The Low Key R/Evolution of the American Athlete Pt. 1


Paid any attention to the NBA, NFL or NCAA lately? Not a sports fan? That’s cool. Whether you’re a fan or not is irrelevant. The issues at hand aren’t taking place on the field. They’re taking place in courtrooms, press conferences, boardrooms and

While these issues are wide-ranging, involving many social, economic and racial groups, their impact will be felt most in urban America.

The LeBron Effect

Back when the Cleveland Cavaliers drafted Akron, Ohio native Lebron James in 2003, it was clear that a long road was ahead to the NBA finals. Fortunately for Cavalier fans and owner Dan Gilbert, four years was all it took for James to put the organization in a position it had never been before in 2007.

Fast forward to the summer of 2010 when James, a free agent, decided to take his talents to South Beach, a decision met with tons of criticism.

The criticism, however took place on two levels.  On one hand there was the basketball discussion which featured many NBA legends including Michael Jordan and Charles Barkley questioning Lebron’s championship mettle as he decided to join forces with 2006 Finals MVP Dwayne Wade.

The other discussion, which is where the issue lies, dealt with whether or not Lebron had the right to do such a thing.

Lebron’s “owner” Dan Gilbert definitely didn’t think so. Shortly after James’ announcement, Gilbert released a statement that read more like a letter from an angry boyfriend who just lost his girl than a letter from an NBA owner. Perhaps that description fits since some guys feel they own their women. It was almost as if Gilbert forgot the meaning of the words free and agent. James being called a traitor and the implications that somehow his decision to play for another organization contained any element of treason is absolutely asinine.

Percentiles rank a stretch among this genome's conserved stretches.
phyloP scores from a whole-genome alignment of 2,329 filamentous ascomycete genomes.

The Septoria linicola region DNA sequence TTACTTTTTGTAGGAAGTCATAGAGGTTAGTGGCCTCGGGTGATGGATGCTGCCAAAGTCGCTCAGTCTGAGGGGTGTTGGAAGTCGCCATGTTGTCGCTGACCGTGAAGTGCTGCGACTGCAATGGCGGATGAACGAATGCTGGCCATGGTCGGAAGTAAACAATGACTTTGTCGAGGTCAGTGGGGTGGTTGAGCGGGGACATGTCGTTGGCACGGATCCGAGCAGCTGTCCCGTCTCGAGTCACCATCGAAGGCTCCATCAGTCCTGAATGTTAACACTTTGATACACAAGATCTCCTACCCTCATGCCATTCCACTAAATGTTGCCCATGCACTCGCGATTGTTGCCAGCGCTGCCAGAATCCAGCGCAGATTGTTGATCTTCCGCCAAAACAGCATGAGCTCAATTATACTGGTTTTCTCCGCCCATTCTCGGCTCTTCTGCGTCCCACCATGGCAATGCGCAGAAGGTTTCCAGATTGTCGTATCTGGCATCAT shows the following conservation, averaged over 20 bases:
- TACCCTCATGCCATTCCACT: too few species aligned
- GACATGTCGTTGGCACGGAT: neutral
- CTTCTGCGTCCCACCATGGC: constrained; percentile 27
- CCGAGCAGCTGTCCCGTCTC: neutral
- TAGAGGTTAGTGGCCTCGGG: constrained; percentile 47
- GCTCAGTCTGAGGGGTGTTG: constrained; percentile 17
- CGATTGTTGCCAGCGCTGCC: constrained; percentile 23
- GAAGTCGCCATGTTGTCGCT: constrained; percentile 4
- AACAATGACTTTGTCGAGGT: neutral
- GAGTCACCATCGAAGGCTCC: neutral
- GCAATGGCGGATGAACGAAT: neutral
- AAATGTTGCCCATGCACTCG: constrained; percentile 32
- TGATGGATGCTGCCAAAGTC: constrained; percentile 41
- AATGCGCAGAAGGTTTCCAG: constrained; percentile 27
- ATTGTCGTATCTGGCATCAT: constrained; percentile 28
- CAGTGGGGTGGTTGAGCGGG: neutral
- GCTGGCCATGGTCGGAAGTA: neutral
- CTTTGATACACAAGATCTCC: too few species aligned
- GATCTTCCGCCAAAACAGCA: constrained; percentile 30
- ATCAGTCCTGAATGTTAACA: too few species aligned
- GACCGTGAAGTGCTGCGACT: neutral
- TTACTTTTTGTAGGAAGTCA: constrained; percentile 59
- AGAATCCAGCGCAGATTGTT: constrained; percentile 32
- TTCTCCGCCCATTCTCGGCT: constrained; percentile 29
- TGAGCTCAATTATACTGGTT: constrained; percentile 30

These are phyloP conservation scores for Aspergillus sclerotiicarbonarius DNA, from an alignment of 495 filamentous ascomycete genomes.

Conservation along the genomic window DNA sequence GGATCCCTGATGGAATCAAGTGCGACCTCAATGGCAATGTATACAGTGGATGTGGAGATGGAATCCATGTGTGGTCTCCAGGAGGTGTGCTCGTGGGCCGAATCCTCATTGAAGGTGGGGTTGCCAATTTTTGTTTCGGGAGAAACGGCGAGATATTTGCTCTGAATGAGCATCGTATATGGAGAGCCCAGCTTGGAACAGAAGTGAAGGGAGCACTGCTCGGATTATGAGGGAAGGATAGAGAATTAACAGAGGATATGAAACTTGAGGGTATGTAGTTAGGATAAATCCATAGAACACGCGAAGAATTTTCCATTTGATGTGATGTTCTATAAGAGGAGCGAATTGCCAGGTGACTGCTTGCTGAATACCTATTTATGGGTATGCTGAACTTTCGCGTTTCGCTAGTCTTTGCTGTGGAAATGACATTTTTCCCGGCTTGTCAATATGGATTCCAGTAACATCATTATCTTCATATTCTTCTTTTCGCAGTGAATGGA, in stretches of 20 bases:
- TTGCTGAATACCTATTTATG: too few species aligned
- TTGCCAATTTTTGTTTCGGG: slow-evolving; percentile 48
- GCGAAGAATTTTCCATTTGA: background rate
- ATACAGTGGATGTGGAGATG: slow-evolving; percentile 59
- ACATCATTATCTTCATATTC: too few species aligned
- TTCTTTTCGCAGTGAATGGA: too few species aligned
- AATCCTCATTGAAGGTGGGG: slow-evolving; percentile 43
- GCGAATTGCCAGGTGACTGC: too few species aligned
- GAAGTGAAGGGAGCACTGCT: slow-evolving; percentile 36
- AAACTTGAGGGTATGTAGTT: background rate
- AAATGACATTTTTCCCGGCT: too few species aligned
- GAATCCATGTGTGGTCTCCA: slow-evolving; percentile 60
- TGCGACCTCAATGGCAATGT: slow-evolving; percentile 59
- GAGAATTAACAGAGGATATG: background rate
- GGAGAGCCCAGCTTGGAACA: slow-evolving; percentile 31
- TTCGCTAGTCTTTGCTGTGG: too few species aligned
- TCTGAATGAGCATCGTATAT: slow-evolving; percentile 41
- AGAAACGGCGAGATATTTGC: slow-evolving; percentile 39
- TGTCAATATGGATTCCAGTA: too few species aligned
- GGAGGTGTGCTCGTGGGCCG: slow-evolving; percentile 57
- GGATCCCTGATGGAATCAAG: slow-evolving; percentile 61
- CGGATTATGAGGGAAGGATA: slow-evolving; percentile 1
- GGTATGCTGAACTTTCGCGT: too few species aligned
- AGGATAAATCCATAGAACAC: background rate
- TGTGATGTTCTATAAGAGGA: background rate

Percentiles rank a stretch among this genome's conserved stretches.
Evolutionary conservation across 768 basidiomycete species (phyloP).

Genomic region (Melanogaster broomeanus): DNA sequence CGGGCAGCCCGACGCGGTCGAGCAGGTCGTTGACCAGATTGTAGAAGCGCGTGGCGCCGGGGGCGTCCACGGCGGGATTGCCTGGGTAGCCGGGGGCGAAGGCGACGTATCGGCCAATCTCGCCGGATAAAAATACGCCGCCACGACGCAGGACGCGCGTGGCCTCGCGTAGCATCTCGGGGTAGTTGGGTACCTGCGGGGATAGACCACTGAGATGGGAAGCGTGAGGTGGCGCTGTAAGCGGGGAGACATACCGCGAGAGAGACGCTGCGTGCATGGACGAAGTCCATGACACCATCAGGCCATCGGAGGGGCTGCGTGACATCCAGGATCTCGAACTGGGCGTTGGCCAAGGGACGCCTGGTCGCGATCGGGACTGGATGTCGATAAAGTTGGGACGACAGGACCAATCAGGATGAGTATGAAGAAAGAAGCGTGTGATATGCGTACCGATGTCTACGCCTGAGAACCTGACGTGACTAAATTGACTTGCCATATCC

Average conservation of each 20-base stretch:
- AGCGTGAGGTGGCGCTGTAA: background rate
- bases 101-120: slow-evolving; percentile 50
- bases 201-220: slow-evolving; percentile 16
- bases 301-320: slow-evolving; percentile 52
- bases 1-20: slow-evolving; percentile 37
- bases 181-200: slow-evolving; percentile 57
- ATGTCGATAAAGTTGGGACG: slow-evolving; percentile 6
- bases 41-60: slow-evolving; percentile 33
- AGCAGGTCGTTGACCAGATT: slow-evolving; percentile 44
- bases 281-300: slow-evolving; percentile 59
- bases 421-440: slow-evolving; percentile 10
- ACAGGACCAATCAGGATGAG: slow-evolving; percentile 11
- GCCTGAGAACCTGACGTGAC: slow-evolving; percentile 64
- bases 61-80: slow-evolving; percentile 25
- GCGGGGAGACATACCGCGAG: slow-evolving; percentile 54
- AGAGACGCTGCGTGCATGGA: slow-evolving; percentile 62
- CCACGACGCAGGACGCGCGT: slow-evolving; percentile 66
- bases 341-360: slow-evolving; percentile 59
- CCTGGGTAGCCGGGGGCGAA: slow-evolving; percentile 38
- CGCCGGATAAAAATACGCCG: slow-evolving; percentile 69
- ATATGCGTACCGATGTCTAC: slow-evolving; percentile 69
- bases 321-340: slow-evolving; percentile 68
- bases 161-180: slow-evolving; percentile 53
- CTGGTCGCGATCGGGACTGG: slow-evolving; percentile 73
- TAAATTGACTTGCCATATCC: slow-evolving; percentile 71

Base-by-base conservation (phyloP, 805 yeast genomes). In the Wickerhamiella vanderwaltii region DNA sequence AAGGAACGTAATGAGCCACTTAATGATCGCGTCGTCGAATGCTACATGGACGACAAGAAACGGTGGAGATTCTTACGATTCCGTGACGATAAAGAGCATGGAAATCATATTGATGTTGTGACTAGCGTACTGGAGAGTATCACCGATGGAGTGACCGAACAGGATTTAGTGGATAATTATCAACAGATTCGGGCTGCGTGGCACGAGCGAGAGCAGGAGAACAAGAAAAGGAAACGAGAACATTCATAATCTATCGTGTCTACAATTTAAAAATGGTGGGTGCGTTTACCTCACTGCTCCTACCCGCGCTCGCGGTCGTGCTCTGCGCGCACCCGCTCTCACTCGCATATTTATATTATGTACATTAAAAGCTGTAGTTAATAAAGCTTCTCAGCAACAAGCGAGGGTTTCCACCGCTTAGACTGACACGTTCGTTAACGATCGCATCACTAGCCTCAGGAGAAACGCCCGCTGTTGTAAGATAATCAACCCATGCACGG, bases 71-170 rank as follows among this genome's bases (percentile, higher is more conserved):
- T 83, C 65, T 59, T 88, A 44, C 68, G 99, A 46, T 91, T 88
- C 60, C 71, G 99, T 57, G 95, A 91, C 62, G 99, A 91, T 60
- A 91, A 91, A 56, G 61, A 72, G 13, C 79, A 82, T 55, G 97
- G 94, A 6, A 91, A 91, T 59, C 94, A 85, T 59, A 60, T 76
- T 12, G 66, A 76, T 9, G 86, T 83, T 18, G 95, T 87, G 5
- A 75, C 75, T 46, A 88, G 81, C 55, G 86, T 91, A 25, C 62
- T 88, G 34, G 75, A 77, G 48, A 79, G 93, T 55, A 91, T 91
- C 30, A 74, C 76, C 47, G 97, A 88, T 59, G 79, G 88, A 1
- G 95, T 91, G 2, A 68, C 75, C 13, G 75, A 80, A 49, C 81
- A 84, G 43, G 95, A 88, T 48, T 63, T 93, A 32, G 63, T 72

Clearly Dan Gilbert, to a certain extent, felt he owned Lebron James and that he was his to lose.  In many ways Gilbert’s views are status quo in professional sports. In the aftermath of Lebrongate, the trend is beginning to emerge.

Carmelo Anthony was not a free agent when he packed his bags for New York. He would have been this summer, however. The Nuggets knew ‘Melo wanted to go to New York so they traded him before they could be left empty-handed like Cleveland. The same goes for Deron Williams who now plays for the New Jersey (soon to be Brooklyn) Nets.  

To be clear, this will not be a league-wide phenomenon that will feature all types of players switching teams at will. But the generational effect it will have on players entering the league is unquestionable.

Right now there are three kids from different parts of the country, playing AAU basketball and making their plans to one day become teammates . When they come into the league, their mindset will differ greatly with the current NBA veterans. This is good. It’s a great start to empowerment among athletes which is necessary.

After all, there are no leagues without players right?

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